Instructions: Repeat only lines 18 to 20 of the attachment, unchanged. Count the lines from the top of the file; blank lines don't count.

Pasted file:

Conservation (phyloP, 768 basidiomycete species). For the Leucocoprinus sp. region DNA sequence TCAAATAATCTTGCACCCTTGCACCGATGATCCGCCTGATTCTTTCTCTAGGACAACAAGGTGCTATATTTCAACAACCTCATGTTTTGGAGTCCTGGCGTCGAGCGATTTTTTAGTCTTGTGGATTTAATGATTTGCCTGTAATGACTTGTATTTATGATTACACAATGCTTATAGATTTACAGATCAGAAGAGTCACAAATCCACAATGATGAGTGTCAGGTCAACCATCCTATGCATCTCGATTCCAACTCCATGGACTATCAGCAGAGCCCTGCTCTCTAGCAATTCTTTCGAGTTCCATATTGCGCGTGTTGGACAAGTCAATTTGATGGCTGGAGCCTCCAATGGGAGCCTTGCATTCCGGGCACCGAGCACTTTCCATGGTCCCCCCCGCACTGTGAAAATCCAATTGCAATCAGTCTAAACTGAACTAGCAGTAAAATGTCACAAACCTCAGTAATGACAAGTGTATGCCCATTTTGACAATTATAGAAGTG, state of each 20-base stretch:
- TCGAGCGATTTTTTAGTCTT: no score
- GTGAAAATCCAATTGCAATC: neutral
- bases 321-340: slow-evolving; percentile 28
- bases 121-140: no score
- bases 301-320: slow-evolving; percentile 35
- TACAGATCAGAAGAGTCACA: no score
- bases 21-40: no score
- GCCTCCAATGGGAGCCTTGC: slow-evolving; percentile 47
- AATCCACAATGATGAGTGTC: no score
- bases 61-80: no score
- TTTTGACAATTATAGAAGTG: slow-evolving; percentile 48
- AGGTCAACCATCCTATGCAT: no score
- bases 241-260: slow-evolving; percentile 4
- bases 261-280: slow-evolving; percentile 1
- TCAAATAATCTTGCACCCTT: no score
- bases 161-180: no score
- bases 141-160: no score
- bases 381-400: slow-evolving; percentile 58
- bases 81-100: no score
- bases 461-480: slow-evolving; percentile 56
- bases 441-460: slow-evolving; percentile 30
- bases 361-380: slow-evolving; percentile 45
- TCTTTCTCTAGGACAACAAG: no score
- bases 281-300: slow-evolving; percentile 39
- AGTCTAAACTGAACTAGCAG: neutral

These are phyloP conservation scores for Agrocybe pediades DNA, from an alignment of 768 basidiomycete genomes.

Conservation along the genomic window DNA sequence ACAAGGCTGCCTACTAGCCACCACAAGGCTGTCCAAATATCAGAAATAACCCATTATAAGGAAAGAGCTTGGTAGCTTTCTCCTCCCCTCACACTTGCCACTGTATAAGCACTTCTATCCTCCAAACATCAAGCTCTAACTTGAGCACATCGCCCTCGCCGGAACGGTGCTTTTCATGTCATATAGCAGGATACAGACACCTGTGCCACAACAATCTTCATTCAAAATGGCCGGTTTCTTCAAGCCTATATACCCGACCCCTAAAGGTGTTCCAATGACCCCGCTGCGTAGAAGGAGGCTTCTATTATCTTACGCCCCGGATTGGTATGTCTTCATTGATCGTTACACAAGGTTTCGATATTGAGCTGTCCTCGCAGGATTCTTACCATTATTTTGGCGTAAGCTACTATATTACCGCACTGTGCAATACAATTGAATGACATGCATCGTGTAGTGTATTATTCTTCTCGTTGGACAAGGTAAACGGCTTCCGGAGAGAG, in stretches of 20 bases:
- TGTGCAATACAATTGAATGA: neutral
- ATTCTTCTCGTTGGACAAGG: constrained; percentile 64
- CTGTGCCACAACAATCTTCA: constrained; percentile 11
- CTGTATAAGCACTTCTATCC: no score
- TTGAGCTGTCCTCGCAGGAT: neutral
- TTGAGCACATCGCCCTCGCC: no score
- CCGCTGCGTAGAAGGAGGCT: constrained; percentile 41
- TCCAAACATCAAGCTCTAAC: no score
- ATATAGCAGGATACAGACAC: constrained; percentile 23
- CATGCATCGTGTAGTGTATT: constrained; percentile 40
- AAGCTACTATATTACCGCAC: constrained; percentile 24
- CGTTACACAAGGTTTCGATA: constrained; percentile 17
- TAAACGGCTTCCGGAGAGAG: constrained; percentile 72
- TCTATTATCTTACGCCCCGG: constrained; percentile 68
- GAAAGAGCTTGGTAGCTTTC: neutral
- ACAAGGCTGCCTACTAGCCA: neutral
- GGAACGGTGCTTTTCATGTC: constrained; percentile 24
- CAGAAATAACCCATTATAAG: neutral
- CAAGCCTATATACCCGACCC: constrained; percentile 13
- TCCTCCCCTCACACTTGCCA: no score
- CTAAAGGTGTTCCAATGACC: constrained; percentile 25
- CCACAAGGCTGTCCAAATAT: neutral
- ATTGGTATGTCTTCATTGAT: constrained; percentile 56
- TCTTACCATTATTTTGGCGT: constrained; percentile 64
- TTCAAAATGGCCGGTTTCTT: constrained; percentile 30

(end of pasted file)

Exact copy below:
- bases 141-160: no score
- bases 381-400: slow-evolving; percentile 58
- bases 81-100: no score